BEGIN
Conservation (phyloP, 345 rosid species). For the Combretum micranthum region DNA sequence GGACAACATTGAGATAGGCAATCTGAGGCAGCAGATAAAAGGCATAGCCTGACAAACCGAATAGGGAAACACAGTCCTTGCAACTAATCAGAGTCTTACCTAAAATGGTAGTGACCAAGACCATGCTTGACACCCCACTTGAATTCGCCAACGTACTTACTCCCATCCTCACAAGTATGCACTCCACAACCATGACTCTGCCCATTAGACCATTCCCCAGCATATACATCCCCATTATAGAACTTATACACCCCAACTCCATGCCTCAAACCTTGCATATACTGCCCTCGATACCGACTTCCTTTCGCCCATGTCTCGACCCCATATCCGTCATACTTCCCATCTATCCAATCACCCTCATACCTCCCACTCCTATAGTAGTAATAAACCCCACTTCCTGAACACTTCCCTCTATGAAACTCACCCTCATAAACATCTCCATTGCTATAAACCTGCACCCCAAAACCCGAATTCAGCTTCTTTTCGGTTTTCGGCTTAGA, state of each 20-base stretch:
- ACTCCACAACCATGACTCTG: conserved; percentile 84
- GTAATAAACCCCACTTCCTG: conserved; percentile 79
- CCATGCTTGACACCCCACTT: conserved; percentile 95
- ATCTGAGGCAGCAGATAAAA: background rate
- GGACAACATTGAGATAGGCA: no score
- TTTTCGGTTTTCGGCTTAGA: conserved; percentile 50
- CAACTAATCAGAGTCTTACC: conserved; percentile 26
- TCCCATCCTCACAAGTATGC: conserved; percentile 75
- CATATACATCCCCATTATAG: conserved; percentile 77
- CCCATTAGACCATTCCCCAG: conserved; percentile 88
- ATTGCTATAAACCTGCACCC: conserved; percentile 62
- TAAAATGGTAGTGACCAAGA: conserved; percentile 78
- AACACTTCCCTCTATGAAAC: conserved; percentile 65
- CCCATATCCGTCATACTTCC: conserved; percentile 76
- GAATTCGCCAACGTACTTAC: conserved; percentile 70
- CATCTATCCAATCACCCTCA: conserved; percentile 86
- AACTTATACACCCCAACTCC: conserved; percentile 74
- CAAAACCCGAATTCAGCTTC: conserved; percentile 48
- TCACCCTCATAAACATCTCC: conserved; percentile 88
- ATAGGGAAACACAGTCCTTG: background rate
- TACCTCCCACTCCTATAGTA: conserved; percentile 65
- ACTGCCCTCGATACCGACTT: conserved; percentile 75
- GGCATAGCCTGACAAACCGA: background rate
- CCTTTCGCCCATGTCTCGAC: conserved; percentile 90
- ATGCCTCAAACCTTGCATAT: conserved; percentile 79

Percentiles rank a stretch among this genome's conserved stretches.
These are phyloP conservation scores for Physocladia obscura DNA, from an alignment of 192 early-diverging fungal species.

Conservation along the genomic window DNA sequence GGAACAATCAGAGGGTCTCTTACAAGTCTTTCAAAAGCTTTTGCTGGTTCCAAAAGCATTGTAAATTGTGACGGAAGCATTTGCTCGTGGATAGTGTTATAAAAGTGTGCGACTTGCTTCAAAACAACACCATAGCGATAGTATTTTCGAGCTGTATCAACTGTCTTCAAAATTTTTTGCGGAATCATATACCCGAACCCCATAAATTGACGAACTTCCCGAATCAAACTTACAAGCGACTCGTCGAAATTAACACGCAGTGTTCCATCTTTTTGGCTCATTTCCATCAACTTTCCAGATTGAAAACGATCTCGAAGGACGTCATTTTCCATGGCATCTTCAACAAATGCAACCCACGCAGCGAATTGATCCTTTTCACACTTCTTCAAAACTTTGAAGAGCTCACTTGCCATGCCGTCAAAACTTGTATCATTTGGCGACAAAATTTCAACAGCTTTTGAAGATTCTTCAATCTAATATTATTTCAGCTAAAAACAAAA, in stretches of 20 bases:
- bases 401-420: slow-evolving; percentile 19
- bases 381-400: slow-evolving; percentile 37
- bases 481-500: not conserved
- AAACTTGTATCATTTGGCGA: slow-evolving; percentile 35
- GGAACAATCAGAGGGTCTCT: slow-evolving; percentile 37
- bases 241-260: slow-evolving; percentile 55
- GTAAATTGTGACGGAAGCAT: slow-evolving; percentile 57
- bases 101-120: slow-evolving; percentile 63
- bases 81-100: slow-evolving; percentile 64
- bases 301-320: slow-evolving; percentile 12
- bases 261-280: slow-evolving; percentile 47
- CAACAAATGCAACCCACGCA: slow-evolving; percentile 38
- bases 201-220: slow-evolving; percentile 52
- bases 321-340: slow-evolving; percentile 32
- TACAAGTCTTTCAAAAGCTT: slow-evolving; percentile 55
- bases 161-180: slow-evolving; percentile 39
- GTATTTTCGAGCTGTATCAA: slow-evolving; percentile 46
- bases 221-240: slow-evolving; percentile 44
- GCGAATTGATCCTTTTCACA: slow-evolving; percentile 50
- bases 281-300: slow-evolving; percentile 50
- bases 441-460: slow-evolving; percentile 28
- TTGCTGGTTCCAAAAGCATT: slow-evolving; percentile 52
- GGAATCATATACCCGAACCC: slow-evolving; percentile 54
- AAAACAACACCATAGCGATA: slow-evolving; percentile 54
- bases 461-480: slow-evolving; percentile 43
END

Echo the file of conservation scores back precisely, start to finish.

Conservation (phyloP, 345 rosid species). For the Combretum micranthum region DNA sequence GGACAACATTGAGATAGGCAATCTGAGGCAGCAGATAAAAGGCATAGCCTGACAAACCGAATAGGGAAACACAGTCCTTGCAACTAATCAGAGTCTTACCTAAAATGGTAGTGACCAAGACCATGCTTGACACCCCACTTGAATTCGCCAACGTACTTACTCCCATCCTCACAAGTATGCACTCCACAACCATGACTCTGCCCATTAGACCATTCCCCAGCATATACATCCCCATTATAGAACTTATACACCCCAACTCCATGCCTCAAACCTTGCATATACTGCCCTCGATACCGACTTCCTTTCGCCCATGTCTCGACCCCATATCCGTCATACTTCCCATCTATCCAATCACCCTCATACCTCCCACTCCTATAGTAGTAATAAACCCCACTTCCTGAACACTTCCCTCTATGAAACTCACCCTCATAAACATCTCCATTGCTATAAACCTGCACCCCAAAACCCGAATTCAGCTTCTTTTCGGTTTTCGGCTTAGA, state of each 20-base stretch:
- ACTCCACAACCATGACTCTG: conserved; percentile 84
- GTAATAAACCCCACTTCCTG: conserved; percentile 79
- CCATGCTTGACACCCCACTT: conserved; percentile 95
- ATCTGAGGCAGCAGATAAAA: background rate
- GGACAACATTGAGATAGGCA: no score
- TTTTCGGTTTTCGGCTTAGA: conserved; percentile 50
- CAACTAATCAGAGTCTTACC: conserved; percentile 26
- TCCCATCCTCACAAGTATGC: conserved; percentile 75
- CATATACATCCCCATTATAG: conserved; percentile 77
- CCCATTAGACCATTCCCCAG: conserved; percentile 88
- ATTGCTATAAACCTGCACCC: conserved; percentile 62
- TAAAATGGTAGTGACCAAGA: conserved; percentile 78
- AACACTTCCCTCTATGAAAC: conserved; percentile 65
- CCCATATCCGTCATACTTCC: conserved; percentile 76
- GAATTCGCCAACGTACTTAC: conserved; percentile 70
- CATCTATCCAATCACCCTCA: conserved; percentile 86
- AACTTATACACCCCAACTCC: conserved; percentile 74
- CAAAACCCGAATTCAGCTTC: conserved; percentile 48
- TCACCCTCATAAACATCTCC: conserved; percentile 88
- ATAGGGAAACACAGTCCTTG: background rate
- TACCTCCCACTCCTATAGTA: conserved; percentile 65
- ACTGCCCTCGATACCGACTT: conserved; percentile 75
- GGCATAGCCTGACAAACCGA: background rate
- CCTTTCGCCCATGTCTCGAC: conserved; percentile 90
- ATGCCTCAAACCTTGCATAT: conserved; percentile 79

Percentiles rank a stretch among this genome's conserved stretches.
These are phyloP conservation scores for Physocladia obscura DNA, from an alignment of 192 early-diverging fungal species.

Conservation along the genomic window DNA sequence GGAACAATCAGAGGGTCTCTTACAAGTCTTTCAAAAGCTTTTGCTGGTTCCAAAAGCATTGTAAATTGTGACGGAAGCATTTGCTCGTGGATAGTGTTATAAAAGTGTGCGACTTGCTTCAAAACAACACCATAGCGATAGTATTTTCGAGCTGTATCAACTGTCTTCAAAATTTTTTGCGGAATCATATACCCGAACCCCATAAATTGACGAACTTCCCGAATCAAACTTACAAGCGACTCGTCGAAATTAACACGCAGTGTTCCATCTTTTTGGCTCATTTCCATCAACTTTCCAGATTGAAAACGATCTCGAAGGACGTCATTTTCCATGGCATCTTCAACAAATGCAACCCACGCAGCGAATTGATCCTTTTCACACTTCTTCAAAACTTTGAAGAGCTCACTTGCCATGCCGTCAAAACTTGTATCATTTGGCGACAAAATTTCAACAGCTTTTGAAGATTCTTCAATCTAATATTATTTCAGCTAAAAACAAAA, in stretches of 20 bases:
- bases 401-420: slow-evolving; percentile 19
- bases 381-400: slow-evolving; percentile 37
- bases 481-500: not conserved
- AAACTTGTATCATTTGGCGA: slow-evolving; percentile 35
- GGAACAATCAGAGGGTCTCT: slow-evolving; percentile 37
- bases 241-260: slow-evolving; percentile 55
- GTAAATTGTGACGGAAGCAT: slow-evolving; percentile 57
- bases 101-120: slow-evolving; percentile 63
- bases 81-100: slow-evolving; percentile 64
- bases 301-320: slow-evolving; percentile 12
- bases 261-280: slow-evolving; percentile 47
- CAACAAATGCAACCCACGCA: slow-evolving; percentile 38
- bases 201-220: slow-evolving; percentile 52
- bases 321-340: slow-evolving; percentile 32
- TACAAGTCTTTCAAAAGCTT: slow-evolving; percentile 55
- bases 161-180: slow-evolving; percentile 39
- GTATTTTCGAGCTGTATCAA: slow-evolving; percentile 46
- bases 221-240: slow-evolving; percentile 44
- GCGAATTGATCCTTTTCACA: slow-evolving; percentile 50
- bases 281-300: slow-evolving; percentile 50
- bases 441-460: slow-evolving; percentile 28
- TTGCTGGTTCCAAAAGCATT: slow-evolving; percentile 52
- GGAATCATATACCCGAACCC: slow-evolving; percentile 54
- AAAACAACACCATAGCGATA: slow-evolving; percentile 54
- bases 461-480: slow-evolving; percentile 43